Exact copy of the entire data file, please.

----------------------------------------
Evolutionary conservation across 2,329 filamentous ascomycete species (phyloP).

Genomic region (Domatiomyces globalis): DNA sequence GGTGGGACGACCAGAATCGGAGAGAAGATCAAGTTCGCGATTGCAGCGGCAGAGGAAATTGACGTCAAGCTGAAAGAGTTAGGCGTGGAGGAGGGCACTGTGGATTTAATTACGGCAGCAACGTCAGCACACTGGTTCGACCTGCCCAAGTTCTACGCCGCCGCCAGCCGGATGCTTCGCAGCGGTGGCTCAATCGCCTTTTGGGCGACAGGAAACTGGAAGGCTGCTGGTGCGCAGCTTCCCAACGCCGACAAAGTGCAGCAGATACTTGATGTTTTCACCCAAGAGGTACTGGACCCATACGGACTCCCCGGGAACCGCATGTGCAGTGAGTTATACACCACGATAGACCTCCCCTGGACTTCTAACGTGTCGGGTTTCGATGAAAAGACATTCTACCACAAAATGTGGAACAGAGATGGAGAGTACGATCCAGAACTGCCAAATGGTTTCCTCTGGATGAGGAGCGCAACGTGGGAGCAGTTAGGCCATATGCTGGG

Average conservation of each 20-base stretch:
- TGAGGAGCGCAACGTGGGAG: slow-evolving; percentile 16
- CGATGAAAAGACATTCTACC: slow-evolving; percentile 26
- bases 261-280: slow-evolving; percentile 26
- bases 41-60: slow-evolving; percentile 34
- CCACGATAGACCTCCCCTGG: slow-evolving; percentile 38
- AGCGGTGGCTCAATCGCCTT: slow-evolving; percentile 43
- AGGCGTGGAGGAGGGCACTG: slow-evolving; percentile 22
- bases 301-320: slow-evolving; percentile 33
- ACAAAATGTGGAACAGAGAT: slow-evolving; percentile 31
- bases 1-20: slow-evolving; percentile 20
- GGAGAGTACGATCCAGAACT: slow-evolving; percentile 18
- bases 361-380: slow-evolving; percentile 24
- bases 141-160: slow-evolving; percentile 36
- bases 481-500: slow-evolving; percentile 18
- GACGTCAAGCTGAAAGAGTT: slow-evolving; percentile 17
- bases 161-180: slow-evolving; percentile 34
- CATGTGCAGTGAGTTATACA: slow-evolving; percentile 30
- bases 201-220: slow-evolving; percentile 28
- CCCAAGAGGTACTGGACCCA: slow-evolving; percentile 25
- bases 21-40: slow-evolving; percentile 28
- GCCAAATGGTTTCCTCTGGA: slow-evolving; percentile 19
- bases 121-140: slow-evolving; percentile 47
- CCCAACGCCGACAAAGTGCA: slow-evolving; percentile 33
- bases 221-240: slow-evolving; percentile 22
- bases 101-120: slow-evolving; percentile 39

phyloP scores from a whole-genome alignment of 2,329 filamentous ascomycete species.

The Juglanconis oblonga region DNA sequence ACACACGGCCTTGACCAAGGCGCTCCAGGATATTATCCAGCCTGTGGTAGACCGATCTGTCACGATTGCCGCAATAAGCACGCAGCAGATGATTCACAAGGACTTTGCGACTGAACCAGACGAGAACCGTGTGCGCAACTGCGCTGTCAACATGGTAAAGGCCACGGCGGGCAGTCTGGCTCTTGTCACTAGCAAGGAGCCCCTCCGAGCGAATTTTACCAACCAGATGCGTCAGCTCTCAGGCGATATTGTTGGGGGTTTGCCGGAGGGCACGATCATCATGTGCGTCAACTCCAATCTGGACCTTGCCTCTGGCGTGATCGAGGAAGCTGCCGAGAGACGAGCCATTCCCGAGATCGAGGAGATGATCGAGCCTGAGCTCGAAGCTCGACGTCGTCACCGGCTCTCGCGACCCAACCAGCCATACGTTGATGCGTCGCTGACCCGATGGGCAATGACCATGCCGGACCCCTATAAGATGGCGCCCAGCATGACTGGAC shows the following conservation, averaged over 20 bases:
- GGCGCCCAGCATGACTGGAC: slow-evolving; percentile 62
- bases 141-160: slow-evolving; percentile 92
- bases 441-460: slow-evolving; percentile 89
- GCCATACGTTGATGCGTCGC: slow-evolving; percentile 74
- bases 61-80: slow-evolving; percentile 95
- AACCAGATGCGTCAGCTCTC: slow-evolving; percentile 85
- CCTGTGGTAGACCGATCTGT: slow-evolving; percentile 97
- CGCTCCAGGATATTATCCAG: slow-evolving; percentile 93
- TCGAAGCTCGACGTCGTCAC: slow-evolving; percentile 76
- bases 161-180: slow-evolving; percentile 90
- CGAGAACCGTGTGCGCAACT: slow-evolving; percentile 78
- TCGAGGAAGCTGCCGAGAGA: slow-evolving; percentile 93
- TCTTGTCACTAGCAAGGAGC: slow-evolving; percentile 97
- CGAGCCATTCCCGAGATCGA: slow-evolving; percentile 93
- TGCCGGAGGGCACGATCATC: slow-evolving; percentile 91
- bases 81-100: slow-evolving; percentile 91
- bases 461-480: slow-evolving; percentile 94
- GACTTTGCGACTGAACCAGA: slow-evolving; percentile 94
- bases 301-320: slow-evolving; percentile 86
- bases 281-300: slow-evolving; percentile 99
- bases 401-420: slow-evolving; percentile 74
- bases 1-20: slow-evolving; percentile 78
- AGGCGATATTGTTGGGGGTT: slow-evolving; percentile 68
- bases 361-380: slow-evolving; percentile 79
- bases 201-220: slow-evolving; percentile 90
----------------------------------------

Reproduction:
Evolutionary conservation across 2,329 filamentous ascomycete species (phyloP).

Genomic region (Domatiomyces globalis): DNA sequence GGTGGGACGACCAGAATCGGAGAGAAGATCAAGTTCGCGATTGCAGCGGCAGAGGAAATTGACGTCAAGCTGAAAGAGTTAGGCGTGGAGGAGGGCACTGTGGATTTAATTACGGCAGCAACGTCAGCACACTGGTTCGACCTGCCCAAGTTCTACGCCGCCGCCAGCCGGATGCTTCGCAGCGGTGGCTCAATCGCCTTTTGGGCGACAGGAAACTGGAAGGCTGCTGGTGCGCAGCTTCCCAACGCCGACAAAGTGCAGCAGATACTTGATGTTTTCACCCAAGAGGTACTGGACCCATACGGACTCCCCGGGAACCGCATGTGCAGTGAGTTATACACCACGATAGACCTCCCCTGGACTTCTAACGTGTCGGGTTTCGATGAAAAGACATTCTACCACAAAATGTGGAACAGAGATGGAGAGTACGATCCAGAACTGCCAAATGGTTTCCTCTGGATGAGGAGCGCAACGTGGGAGCAGTTAGGCCATATGCTGGG

Average conservation of each 20-base stretch:
- TGAGGAGCGCAACGTGGGAG: slow-evolving; percentile 16
- CGATGAAAAGACATTCTACC: slow-evolving; percentile 26
- bases 261-280: slow-evolving; percentile 26
- bases 41-60: slow-evolving; percentile 34
- CCACGATAGACCTCCCCTGG: slow-evolving; percentile 38
- AGCGGTGGCTCAATCGCCTT: slow-evolving; percentile 43
- AGGCGTGGAGGAGGGCACTG: slow-evolving; percentile 22
- bases 301-320: slow-evolving; percentile 33
- ACAAAATGTGGAACAGAGAT: slow-evolving; percentile 31
- bases 1-20: slow-evolving; percentile 20
- GGAGAGTACGATCCAGAACT: slow-evolving; percentile 18
- bases 361-380: slow-evolving; percentile 24
- bases 141-160: slow-evolving; percentile 36
- bases 481-500: slow-evolving; percentile 18
- GACGTCAAGCTGAAAGAGTT: slow-evolving; percentile 17
- bases 161-180: slow-evolving; percentile 34
- CATGTGCAGTGAGTTATACA: slow-evolving; percentile 30
- bases 201-220: slow-evolving; percentile 28
- CCCAAGAGGTACTGGACCCA: slow-evolving; percentile 25
- bases 21-40: slow-evolving; percentile 28
- GCCAAATGGTTTCCTCTGGA: slow-evolving; percentile 19
- bases 121-140: slow-evolving; percentile 47
- CCCAACGCCGACAAAGTGCA: slow-evolving; percentile 33
- bases 221-240: slow-evolving; percentile 22
- bases 101-120: slow-evolving; percentile 39

phyloP scores from a whole-genome alignment of 2,329 filamentous ascomycete species.

The Juglanconis oblonga region DNA sequence ACACACGGCCTTGACCAAGGCGCTCCAGGATATTATCCAGCCTGTGGTAGACCGATCTGTCACGATTGCCGCAATAAGCACGCAGCAGATGATTCACAAGGACTTTGCGACTGAACCAGACGAGAACCGTGTGCGCAACTGCGCTGTCAACATGGTAAAGGCCACGGCGGGCAGTCTGGCTCTTGTCACTAGCAAGGAGCCCCTCCGAGCGAATTTTACCAACCAGATGCGTCAGCTCTCAGGCGATATTGTTGGGGGTTTGCCGGAGGGCACGATCATCATGTGCGTCAACTCCAATCTGGACCTTGCCTCTGGCGTGATCGAGGAAGCTGCCGAGAGACGAGCCATTCCCGAGATCGAGGAGATGATCGAGCCTGAGCTCGAAGCTCGACGTCGTCACCGGCTCTCGCGACCCAACCAGCCATACGTTGATGCGTCGCTGACCCGATGGGCAATGACCATGCCGGACCCCTATAAGATGGCGCCCAGCATGACTGGAC shows the following conservation, averaged over 20 bases:
- GGCGCCCAGCATGACTGGAC: slow-evolving; percentile 62
- bases 141-160: slow-evolving; percentile 92
- bases 441-460: slow-evolving; percentile 89
- GCCATACGTTGATGCGTCGC: slow-evolving; percentile 74
- bases 61-80: slow-evolving; percentile 95
- AACCAGATGCGTCAGCTCTC: slow-evolving; percentile 85
- CCTGTGGTAGACCGATCTGT: slow-evolving; percentile 97
- CGCTCCAGGATATTATCCAG: slow-evolving; percentile 93
- TCGAAGCTCGACGTCGTCAC: slow-evolving; percentile 76
- bases 161-180: slow-evolving; percentile 90
- CGAGAACCGTGTGCGCAACT: slow-evolving; percentile 78
- TCGAGGAAGCTGCCGAGAGA: slow-evolving; percentile 93
- TCTTGTCACTAGCAAGGAGC: slow-evolving; percentile 97
- CGAGCCATTCCCGAGATCGA: slow-evolving; percentile 93
- TGCCGGAGGGCACGATCATC: slow-evolving; percentile 91
- bases 81-100: slow-evolving; percentile 91
- bases 461-480: slow-evolving; percentile 94
- GACTTTGCGACTGAACCAGA: slow-evolving; percentile 94
- bases 301-320: slow-evolving; percentile 86
- bases 281-300: slow-evolving; percentile 99
- bases 401-420: slow-evolving; percentile 74
- bases 1-20: slow-evolving; percentile 78
- AGGCGATATTGTTGGGGGTT: slow-evolving; percentile 68
- bases 361-380: slow-evolving; percentile 79
- bases 201-220: slow-evolving; percentile 90